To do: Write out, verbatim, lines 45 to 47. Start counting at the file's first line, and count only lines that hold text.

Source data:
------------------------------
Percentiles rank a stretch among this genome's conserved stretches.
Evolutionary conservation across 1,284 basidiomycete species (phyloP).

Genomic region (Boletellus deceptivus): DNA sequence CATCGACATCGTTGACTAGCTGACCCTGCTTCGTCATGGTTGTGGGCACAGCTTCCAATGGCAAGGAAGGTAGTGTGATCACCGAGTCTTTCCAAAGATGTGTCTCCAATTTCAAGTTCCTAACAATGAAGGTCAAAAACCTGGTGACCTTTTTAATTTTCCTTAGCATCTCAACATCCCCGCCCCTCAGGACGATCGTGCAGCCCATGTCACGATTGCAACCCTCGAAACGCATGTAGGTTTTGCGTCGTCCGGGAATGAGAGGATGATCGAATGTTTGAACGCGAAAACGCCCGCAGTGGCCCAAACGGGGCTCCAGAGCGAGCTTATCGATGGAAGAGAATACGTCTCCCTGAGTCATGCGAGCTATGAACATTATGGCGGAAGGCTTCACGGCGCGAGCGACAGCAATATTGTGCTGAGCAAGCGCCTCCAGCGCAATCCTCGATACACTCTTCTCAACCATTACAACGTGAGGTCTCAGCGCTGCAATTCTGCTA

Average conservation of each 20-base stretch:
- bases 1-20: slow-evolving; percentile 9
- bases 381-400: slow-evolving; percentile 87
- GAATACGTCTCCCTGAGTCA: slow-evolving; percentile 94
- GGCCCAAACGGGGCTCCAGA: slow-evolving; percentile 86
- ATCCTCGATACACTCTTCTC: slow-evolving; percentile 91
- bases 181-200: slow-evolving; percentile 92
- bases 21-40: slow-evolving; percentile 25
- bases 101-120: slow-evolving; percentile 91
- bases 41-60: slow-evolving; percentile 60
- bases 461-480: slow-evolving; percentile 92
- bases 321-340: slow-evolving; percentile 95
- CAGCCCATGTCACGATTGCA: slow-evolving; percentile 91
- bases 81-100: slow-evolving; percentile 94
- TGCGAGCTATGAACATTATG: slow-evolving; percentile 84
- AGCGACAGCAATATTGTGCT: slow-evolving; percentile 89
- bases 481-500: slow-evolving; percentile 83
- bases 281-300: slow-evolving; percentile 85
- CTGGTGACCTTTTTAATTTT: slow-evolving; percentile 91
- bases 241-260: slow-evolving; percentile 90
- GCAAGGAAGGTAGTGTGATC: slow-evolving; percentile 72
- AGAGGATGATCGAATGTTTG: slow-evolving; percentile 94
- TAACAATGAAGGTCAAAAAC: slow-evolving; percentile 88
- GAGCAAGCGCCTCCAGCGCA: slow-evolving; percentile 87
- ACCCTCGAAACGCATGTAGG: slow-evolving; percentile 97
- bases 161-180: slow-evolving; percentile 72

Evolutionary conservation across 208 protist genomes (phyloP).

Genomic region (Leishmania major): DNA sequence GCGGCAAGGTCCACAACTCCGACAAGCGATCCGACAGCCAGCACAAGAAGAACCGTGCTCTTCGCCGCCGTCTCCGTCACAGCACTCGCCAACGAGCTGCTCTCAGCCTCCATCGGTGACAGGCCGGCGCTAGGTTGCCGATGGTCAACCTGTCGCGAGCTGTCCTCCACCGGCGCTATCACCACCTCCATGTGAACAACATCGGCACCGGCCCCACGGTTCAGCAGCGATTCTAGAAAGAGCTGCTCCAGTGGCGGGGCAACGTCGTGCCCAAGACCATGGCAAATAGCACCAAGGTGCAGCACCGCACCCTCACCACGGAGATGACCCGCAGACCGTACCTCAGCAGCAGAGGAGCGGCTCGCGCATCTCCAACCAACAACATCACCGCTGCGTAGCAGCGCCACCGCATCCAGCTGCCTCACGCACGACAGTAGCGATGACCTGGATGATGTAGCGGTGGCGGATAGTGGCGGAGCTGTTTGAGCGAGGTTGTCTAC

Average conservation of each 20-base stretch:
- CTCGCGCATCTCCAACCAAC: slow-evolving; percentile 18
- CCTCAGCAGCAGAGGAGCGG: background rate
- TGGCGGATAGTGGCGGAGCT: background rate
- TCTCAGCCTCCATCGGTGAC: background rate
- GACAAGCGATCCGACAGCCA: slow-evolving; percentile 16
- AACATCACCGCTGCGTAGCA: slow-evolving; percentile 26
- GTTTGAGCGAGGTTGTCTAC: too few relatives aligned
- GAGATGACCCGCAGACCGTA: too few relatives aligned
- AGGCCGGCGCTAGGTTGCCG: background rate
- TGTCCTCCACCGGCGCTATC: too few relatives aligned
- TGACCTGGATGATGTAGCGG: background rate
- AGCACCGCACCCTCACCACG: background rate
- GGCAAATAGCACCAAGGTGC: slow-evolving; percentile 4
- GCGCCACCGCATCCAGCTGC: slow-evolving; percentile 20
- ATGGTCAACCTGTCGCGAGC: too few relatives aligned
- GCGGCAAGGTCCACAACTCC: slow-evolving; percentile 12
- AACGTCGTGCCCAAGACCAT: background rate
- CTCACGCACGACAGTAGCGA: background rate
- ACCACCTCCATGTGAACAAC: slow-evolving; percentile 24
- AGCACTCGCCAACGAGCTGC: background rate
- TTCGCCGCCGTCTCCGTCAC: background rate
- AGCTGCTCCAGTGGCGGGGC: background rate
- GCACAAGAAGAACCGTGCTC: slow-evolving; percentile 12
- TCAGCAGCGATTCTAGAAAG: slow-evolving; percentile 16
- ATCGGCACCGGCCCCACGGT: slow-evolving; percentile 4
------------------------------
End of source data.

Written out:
- GGCAAATAGCACCAAGGTGC: slow-evolving; percentile 4
- GCGCCACCGCATCCAGCTGC: slow-evolving; percentile 20
- ATGGTCAACCTGTCGCGAGC: too few relatives aligned